Director: Paul Thomas Anderson
Screenplay: Paul Thomas Anderson
Starring: Daniel Day-Lewis, Paul Dano, Kevin J. O'Connor, Ciarán Hinds, Dillon Freasier
Runtime: 158 Minutes
Original UK Release: 2007
One of the great American movies, Paul Thomas Anderson’s There Will Be Blood is a hallowed depiction of the birth of capitalism in the modern age.
The story of Daniel Day-Lewis’s Daniel Plainview and his journey from silver miner to oil tycoon, Plainview is an emblematic and incorruptible presence of deterministic evil in the western world, and his journey into despair is one not only of the powers of industry, but men can be bent by the very strength of will and belief in the systems that they hold dear. Unfolding in near silence, one of the greatest opening sequences in cinematic history depicts the birth of both Plainview’s empire and the rebirth of himself as something stronger.
Following the guidance of the original text, Anderson’s screenplay draws parallels are drawn into text; a scaled allegory of our contemporary dependence on oil and its subsequent resemblance to the blood that it bathes in. In stark imagery, characters are soaked and baptised in hellish environments by the soulless substance that they crave. Souls and faiths tormented by the ground upon which they stand, the demons below the earth literally bubbling to the surface and as such draining the emotions.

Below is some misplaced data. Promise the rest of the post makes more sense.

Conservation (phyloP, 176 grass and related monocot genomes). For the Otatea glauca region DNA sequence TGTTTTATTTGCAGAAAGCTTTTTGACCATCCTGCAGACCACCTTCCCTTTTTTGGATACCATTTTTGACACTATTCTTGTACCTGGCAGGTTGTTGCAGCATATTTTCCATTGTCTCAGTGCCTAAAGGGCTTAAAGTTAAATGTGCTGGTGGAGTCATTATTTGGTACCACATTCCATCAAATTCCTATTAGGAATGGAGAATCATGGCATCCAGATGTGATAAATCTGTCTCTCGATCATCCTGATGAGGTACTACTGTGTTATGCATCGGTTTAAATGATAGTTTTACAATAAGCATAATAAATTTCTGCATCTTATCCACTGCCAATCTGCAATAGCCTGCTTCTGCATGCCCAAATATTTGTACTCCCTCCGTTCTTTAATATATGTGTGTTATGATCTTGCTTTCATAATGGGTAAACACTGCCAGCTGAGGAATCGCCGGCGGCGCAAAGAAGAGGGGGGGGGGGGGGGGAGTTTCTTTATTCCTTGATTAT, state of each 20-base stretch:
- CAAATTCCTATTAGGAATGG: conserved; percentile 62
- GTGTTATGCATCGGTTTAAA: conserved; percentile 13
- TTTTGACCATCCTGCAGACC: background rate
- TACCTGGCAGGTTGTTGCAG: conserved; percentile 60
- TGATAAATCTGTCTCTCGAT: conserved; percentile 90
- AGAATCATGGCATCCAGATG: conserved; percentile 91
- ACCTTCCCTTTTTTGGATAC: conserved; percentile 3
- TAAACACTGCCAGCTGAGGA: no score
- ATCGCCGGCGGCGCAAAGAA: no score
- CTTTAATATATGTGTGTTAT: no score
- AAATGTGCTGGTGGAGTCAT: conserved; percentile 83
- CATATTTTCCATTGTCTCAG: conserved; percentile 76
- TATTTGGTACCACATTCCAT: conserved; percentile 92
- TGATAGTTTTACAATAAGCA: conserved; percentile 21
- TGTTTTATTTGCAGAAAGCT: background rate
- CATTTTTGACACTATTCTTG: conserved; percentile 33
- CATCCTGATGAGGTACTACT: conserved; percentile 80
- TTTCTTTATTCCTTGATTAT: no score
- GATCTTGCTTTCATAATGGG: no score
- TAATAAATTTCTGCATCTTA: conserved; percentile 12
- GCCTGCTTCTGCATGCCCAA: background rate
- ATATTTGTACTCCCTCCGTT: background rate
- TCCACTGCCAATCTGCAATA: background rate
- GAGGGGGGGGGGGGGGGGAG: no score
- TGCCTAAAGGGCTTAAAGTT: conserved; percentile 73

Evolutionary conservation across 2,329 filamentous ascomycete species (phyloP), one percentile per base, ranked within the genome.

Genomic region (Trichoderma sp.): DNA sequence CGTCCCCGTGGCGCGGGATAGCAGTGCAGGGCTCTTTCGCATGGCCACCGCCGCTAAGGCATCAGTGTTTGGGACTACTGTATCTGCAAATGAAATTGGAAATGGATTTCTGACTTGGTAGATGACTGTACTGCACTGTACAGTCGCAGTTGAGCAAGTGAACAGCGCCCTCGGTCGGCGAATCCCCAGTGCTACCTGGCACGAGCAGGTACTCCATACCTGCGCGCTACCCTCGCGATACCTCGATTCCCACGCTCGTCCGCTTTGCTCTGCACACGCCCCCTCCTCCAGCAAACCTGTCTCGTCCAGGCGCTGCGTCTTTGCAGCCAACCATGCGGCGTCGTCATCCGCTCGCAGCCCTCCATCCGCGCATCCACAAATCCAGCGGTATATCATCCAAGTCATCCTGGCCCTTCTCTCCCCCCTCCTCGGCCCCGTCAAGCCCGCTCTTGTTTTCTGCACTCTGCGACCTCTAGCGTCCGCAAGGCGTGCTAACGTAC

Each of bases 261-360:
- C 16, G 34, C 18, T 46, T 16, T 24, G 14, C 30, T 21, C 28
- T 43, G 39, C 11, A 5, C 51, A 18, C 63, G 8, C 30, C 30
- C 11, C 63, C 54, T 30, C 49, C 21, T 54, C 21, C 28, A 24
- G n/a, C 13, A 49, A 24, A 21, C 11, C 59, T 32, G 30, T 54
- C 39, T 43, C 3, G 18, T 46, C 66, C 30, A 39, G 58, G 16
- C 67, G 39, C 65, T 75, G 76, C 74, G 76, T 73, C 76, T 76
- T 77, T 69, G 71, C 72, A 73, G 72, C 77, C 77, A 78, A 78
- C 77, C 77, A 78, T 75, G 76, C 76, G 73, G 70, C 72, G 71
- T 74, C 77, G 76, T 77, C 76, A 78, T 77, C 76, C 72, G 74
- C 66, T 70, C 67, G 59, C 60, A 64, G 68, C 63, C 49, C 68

Day-Lewis is a terrifying force of nature in his definitive role, a half-mad tyrant driven by the fumes of that which he mines. The supporting cast is astonishing, but Paul Dano is a shockingly equal match to his efforts as the demented and pathetic despot Eli Sunday as their war rages. Robert Elswit’s cinematography depicts an apocalyptic vision of the world, intensified by the film’s languorous pace and Jonny Greenwood’s intensely modern and foreboding score.
Perfect in presentation and unforgettably poignant in restrained spectacle, intelligence and its terrifyingly raw power, There Will Be Blood is unequivocally one of the 21st Centuries finest works.